|Title||Whole of Government: the Solution to Managing Crises?|
|Publication Type||Journal Article|
|Year of Publication||2016|
|Journal||Australian Journal of Public Administration|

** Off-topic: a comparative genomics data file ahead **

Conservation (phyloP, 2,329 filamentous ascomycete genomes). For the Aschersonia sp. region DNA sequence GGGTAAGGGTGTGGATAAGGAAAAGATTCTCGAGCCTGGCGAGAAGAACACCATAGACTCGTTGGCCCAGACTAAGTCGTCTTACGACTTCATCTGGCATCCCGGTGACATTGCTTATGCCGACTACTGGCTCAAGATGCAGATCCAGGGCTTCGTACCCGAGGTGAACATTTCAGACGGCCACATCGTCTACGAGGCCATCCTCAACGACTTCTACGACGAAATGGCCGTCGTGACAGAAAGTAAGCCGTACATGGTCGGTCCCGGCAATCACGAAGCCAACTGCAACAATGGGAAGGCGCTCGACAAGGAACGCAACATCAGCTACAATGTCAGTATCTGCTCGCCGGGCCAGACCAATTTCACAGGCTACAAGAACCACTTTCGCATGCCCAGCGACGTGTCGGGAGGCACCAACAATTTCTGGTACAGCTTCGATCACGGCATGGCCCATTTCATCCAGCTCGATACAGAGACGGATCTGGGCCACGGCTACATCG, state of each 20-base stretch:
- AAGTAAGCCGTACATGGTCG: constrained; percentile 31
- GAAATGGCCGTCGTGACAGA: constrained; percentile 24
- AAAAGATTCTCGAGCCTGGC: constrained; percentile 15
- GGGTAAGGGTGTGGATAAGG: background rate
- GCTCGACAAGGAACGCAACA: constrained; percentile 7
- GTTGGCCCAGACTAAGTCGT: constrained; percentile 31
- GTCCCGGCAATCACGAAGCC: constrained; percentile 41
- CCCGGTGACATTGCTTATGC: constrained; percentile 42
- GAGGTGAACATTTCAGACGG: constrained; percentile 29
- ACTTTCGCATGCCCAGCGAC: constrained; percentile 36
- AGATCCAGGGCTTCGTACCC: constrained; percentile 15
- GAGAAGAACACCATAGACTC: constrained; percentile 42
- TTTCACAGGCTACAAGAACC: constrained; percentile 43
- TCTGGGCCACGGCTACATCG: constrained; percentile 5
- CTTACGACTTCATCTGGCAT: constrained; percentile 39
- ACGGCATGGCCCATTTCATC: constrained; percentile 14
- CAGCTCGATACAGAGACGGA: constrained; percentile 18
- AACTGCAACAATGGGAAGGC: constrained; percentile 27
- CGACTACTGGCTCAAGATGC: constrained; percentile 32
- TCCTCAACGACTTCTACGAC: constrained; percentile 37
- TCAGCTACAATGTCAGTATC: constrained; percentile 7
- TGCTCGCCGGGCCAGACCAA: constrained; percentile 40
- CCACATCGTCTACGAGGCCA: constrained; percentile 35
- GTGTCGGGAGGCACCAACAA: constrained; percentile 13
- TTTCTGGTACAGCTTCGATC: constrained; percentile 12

The frequency and severity of natural disasters has placed a clear emphasis on the role of governments in responding to these crises. During the past decade, disaster events have had a significant impact on the relevant communities as well as raising questions regarding the role of government and the bureaucratic coordination of planning and response processes. These events have placed a renewed focus on the ability of governments to plan, prepare, and respond in an effective way to crises. They have also tended to indicate that there remain serious challenges to government coordination and that crises create a unique series of challenges for the public sector. At the heart of understanding how governments respond to crises are notions of bureaucratic coordination. It has been suggested that joined-up or whole of government arrangements may provide an appropriate means in which to approach crisis management. As a result a number of key themes emerge including the nature of crisis management, role of leadership, understanding coordination, impact of organisational culture, and the interactions between individuals and institutions. This paper will consider these issues and provide a review of the relevant literature, to understand the synergies that exist in connected responses to crises.